Phil Goff wants another tax: bed tax

Poor Phil. ?He so wanted the job. ?But he didn’t realise that pants-down Brown had left the bank account dangerously low. ?So Phil can’t do anything but watch the council spend and spend and spend even more on the day to day machinations of running a city. ?But there is no money for him to place his stamp on his stint as mayor. ?Poor Phil.

Auckland is a vibrant city that offers its people great learning and working opportunities as well as a fantastic lifestyle.

However, we’re growing at such a rapid rate that traffic congestion is on the verge of gridlock and the Kiwi dream of home ownership is slipping out of reach for many Aucklanders.

To tackle these huge challenges, we need to make major investments in infrastructure including new and upgraded roads, public transport options, waste and stormwater systems.

The problem is that a joint Auckland Council-Government report has identified a $4 billion gap in infrastructure funding over the next decade.

The council has to come up with its share of that deficit. If we lump all of the cost on ratepayers, that will push rates up by 16 per cent a year.

That is not right or fair. Ratepayers have shouldered the burden of growth for too long. It is time to look for new solutions where those who benefit most pay their fair share.

That’s why I’m promoting the idea of a targeted rate on accommodation providers.

The rate payers are going to run Phil out of town after just one term. ?So where else to get some money… oh, tourists! ?

It will require hotels and other providers to pay an increased rate potentially based on the capital value of their property. The increased revenue will go towards the cost of promoting major sporting and other events.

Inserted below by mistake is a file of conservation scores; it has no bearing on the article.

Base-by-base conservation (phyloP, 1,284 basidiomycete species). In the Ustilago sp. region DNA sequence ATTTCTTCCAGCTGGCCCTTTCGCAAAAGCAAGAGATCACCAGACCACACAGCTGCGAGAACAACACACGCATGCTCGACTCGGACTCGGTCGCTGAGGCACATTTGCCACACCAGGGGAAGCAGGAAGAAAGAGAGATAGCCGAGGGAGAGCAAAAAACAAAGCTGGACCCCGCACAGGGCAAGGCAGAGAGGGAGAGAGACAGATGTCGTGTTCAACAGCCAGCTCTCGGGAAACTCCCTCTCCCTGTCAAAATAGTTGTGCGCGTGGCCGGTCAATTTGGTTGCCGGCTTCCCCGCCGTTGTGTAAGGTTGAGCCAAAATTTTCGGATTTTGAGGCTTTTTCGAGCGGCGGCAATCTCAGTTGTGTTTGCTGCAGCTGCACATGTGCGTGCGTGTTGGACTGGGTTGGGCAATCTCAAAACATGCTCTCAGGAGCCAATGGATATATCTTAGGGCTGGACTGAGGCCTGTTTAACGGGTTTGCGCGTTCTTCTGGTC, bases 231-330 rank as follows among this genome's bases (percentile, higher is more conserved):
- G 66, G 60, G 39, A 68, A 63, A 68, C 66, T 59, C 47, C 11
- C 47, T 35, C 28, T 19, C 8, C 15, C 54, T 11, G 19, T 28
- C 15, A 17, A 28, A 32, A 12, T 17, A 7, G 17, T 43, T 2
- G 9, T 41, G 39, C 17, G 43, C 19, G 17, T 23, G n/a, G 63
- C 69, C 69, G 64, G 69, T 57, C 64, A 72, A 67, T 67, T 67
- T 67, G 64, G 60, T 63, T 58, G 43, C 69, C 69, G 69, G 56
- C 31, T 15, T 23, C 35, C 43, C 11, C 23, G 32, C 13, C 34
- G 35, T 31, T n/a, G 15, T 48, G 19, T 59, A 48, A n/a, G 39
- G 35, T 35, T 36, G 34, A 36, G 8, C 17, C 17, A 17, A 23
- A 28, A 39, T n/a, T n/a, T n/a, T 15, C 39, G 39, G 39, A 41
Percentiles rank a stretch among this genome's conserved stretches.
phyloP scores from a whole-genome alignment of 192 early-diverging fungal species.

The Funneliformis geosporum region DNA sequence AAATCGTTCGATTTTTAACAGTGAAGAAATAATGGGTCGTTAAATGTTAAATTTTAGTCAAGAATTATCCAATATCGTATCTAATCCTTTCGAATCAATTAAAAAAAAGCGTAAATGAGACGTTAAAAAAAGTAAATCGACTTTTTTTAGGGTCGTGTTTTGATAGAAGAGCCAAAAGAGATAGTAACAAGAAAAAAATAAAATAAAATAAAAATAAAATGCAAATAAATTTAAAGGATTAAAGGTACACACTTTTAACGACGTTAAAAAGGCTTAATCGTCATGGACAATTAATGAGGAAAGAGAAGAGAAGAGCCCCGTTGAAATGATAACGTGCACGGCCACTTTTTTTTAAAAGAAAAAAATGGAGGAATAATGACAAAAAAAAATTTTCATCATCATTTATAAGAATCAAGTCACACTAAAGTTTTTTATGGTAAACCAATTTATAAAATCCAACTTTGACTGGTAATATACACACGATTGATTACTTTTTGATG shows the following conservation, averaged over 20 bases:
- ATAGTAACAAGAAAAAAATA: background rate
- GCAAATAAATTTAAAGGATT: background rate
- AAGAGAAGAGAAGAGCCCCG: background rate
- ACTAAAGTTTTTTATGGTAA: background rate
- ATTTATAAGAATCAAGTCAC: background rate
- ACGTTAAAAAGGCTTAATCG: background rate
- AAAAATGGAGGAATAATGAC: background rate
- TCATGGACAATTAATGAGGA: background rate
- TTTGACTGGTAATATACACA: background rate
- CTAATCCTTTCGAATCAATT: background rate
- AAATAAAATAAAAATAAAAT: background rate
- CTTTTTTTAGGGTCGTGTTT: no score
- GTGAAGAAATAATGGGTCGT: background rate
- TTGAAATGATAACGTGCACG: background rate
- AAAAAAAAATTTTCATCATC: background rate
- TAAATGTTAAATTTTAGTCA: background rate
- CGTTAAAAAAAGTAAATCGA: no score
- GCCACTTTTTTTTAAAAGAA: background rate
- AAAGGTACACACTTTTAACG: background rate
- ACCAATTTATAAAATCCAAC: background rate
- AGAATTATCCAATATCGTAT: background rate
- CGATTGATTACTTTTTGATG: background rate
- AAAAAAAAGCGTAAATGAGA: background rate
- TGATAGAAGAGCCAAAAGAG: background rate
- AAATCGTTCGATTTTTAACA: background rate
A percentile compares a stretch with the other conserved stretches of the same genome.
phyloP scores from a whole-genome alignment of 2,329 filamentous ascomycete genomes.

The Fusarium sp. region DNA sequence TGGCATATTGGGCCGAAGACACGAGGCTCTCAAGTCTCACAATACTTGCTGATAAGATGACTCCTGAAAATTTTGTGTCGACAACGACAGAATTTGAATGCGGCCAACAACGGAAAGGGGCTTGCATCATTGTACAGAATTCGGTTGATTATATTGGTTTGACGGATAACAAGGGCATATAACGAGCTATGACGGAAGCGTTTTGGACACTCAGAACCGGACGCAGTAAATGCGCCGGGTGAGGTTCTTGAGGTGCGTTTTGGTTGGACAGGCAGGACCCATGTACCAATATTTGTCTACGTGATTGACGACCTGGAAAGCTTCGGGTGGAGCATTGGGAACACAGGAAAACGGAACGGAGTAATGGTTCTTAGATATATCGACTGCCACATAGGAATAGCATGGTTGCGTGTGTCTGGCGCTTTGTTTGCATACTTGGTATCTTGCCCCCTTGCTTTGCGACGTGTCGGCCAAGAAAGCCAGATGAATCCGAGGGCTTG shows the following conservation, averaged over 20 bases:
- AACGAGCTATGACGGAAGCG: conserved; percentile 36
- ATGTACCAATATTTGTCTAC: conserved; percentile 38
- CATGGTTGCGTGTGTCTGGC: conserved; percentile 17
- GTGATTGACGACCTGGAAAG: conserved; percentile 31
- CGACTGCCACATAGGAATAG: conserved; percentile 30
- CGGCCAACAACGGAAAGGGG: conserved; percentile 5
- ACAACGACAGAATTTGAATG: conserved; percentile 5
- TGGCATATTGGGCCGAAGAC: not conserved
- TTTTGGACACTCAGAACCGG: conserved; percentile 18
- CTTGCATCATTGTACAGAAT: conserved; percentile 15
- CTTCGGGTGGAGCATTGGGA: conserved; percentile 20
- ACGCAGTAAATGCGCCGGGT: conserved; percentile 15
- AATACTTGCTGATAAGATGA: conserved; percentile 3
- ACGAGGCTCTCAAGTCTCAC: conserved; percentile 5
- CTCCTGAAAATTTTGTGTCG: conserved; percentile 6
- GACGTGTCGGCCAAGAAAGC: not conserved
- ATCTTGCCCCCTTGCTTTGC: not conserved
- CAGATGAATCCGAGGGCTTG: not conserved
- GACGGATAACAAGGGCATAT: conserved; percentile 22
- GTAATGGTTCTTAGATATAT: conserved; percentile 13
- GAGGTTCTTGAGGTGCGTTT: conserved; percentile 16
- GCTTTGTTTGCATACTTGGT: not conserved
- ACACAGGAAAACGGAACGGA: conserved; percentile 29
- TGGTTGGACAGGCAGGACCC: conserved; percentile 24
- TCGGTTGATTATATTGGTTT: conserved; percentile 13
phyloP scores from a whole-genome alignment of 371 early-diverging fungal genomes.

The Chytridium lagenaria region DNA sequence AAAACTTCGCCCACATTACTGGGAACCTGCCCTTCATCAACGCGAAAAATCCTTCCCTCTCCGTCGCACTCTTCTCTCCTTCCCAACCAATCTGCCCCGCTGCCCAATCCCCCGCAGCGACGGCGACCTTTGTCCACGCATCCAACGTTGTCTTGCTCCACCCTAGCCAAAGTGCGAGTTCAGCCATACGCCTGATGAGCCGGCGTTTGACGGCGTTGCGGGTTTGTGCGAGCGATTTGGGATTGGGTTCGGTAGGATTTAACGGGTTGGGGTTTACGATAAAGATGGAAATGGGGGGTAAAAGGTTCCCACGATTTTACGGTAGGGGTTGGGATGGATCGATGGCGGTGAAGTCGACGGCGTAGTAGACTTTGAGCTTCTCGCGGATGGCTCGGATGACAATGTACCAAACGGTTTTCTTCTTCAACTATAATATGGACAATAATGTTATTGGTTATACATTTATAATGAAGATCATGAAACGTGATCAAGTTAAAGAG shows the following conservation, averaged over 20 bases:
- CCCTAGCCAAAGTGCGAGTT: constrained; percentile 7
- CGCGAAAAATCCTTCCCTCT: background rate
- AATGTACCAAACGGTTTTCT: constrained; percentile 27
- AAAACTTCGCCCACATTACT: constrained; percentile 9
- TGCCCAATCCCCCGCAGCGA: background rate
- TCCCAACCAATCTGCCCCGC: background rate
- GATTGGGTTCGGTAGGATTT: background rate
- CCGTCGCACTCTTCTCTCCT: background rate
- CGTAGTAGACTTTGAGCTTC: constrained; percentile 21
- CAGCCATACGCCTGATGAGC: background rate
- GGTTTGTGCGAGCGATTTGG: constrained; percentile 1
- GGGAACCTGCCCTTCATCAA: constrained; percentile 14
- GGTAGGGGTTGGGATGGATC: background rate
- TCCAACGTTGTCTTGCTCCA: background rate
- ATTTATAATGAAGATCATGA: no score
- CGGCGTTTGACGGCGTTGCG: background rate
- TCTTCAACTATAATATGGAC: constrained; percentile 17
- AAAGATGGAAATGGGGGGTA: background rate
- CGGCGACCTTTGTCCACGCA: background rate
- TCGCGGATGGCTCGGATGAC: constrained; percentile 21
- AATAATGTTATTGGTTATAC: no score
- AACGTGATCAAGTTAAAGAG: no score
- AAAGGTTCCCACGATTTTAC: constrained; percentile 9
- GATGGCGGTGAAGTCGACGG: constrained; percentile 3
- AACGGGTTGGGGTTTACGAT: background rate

Ratepayers currently foot the bill for those even though it is accommodation providers that profit from the increase in visitors.

Hotels such as the Pullman face a rates hike under plans by Auckland City to raise funds for tourism promotion.

Hotels go into battle with Auckland’s mayor Phil Goff over new rate to pay for promoting the city

The extra revenue will also enable the council to borrow to fund further investment in infrastructure without risking breaching its debt ceiling which could result in a credit downgrade and increased interest charges.

This investment could include a mass transit link between the CBD and Auckland airport which will be welcomed by locals and visitors alike.

A tax on accommodation providers based on the capital value of their establishment isn’t a bed tax. ?It’s another council rate by another name.

The idea is that we don’t care that the motel down the road is going to get its net profits raided just so Phil can create his vanity projects.

And in return, you will get another train running between the airport and the CBD. ?Which will be welcomed by locals. ?Apparently.

But Phill isn’t done. ?In case you feel sympathy for a?specific business getting taxed while everyone else isn’t, Phil wants to demonise the accommodation industry.

If a hotel chooses to pass it through, our calculations suggest guests might pay an extra $5 or $10 a night for their room (that is up to each hotel to decide).

An increase of this amount can be compared with how many accommodation providers already ramp up their room rates when there are big events in town.

One inner city hotel increased its room rate from $241 the weekend before the upcoming Adele concert to $669 on the night.

In short, the Rich Prick motels and hotels can afford $10 per guest per night in taxes.

Bet you never get to the point where you thought Len Brown could plough any council employee he wanted as long as he kept things to just his little train set, did you?